Patient-derived xenografts have recently become a powerful tool for cancer research and may be used to guide personalized therapy. Thus far, patient-derived xenografts have been grown from tumor tissue obtained after operative resection; however, many cancer patients never undergo operative intervention for a variety of reasons. We hypothesized that xenograft tumors could be grown from smaller volumes of patient tissue, such as those obtained during diagnostic biopsies.Methods.
Surgical specimens were obtained after resection of primary or metastatic lesions of the following cancers: pancreatic carcinoma, non–small cell lung cancer, bladder (urothelial) carcinoma, and melanoma. At least 10 cases of each cancer were included in this study. To mimic clinical biopsies, small fragments of the surgical specimens were biopsied with a 22-gauge needle, and the needle contents were injected subcutaneously in immunocompromised mice. The tumor fragment from which the biopsy was taken was also implanted subcutaneously in the contralateral side of the same mouse as a control.Results.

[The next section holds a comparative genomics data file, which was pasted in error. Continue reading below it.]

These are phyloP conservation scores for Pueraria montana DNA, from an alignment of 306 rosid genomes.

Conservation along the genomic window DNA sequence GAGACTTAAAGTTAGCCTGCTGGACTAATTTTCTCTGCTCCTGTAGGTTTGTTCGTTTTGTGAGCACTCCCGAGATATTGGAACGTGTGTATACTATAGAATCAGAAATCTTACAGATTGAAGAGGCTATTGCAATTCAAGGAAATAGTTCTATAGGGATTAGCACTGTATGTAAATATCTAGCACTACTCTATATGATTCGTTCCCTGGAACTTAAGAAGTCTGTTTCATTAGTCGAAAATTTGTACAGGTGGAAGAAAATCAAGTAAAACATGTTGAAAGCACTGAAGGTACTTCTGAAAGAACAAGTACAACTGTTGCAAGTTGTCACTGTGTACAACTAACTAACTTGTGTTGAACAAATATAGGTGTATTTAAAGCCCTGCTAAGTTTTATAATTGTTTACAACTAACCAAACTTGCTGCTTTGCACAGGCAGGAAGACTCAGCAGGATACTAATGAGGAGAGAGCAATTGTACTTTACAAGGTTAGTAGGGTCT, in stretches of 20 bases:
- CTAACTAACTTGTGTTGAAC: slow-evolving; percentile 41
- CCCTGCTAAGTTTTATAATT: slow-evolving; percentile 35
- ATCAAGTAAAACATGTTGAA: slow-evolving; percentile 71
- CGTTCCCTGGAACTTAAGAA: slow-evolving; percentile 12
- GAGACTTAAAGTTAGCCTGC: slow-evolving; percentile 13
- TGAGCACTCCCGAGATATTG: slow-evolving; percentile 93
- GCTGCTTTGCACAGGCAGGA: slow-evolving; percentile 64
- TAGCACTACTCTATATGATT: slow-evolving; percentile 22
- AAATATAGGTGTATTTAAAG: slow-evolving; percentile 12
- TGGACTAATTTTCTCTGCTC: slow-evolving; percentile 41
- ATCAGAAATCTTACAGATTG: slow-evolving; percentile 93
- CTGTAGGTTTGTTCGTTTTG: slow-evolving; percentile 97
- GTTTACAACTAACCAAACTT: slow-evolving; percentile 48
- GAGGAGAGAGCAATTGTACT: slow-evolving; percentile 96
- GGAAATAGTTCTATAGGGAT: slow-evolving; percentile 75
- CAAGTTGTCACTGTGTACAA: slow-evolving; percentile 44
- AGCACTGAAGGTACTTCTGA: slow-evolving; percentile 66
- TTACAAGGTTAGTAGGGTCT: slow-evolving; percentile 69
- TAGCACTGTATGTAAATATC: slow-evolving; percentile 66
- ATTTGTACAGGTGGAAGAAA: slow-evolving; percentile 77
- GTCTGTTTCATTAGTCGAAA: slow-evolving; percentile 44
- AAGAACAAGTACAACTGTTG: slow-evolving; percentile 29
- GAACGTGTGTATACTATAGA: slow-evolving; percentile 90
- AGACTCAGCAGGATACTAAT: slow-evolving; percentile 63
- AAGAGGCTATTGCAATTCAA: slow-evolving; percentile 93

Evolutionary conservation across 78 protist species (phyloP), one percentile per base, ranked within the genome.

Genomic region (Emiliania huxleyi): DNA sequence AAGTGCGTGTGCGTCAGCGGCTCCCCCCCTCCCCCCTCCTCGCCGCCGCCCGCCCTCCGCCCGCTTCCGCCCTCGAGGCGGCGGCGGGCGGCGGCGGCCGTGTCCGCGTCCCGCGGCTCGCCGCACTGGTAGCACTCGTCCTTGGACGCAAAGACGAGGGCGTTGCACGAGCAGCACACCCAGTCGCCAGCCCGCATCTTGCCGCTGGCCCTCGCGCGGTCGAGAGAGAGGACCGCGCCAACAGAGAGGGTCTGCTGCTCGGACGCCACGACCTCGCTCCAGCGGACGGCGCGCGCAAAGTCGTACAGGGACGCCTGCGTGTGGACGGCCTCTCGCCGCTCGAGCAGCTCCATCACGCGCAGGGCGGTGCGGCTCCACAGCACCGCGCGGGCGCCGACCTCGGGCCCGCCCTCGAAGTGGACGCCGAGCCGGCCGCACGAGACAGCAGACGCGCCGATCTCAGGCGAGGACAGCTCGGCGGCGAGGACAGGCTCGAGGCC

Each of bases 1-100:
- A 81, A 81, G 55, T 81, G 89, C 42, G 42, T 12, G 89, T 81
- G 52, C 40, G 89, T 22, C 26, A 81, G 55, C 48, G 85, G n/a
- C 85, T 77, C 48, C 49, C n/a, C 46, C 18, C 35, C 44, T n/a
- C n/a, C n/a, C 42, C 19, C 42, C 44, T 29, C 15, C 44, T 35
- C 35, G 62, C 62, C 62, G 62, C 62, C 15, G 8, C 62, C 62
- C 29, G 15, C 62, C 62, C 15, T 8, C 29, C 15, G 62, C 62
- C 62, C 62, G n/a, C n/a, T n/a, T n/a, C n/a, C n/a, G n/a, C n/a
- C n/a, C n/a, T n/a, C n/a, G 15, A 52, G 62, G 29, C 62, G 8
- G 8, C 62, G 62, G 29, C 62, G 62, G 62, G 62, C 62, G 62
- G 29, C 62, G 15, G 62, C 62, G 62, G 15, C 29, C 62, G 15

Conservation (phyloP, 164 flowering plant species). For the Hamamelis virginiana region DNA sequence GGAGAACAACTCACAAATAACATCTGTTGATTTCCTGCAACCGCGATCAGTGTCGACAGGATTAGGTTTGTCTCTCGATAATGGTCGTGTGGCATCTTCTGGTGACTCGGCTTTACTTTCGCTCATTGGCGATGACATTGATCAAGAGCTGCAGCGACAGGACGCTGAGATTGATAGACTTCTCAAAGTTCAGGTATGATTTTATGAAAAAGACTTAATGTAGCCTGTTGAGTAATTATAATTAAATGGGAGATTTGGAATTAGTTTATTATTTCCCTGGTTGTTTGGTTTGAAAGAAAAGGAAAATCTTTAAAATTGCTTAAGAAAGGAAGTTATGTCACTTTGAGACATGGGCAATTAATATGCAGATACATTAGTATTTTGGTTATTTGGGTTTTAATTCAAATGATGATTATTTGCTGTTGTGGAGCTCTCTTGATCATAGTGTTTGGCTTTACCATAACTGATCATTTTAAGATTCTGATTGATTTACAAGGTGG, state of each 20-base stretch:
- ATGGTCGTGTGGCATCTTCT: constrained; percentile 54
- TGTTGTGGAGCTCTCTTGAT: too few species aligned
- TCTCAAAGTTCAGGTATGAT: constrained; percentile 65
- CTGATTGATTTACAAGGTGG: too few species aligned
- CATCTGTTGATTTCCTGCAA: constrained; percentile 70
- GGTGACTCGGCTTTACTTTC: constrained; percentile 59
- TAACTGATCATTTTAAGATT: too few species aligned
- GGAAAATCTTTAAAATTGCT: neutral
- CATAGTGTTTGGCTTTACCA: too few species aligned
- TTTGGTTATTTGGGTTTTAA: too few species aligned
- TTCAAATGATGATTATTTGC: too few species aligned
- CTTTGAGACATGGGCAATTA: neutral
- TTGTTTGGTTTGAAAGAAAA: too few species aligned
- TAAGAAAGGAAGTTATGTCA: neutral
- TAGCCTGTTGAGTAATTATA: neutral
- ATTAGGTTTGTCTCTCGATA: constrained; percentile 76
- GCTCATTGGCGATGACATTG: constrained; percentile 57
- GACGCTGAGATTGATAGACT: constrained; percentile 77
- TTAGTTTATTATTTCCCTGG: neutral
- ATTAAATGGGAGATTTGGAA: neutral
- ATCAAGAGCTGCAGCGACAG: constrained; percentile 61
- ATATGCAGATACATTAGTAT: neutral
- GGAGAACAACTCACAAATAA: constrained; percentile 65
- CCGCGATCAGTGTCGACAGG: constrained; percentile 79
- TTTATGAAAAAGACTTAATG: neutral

Success rates of the traditional method of xenograft implantation ranged from 27.3%–70%. Success rates of the fine needle aspirate technique ranged from 0%–36.4%. An attempt to engraft a percutaneous core needle liver biopsy of a metastatic pancreatic adenocarcinoma also was successful.Conclusion.
We have found that it is possible to engraft fine needle aspirates and core biopsies of solid tumors in order to generate patient-derived xenografts. This may open up xenografting to a wider cancer patient population than previously possible.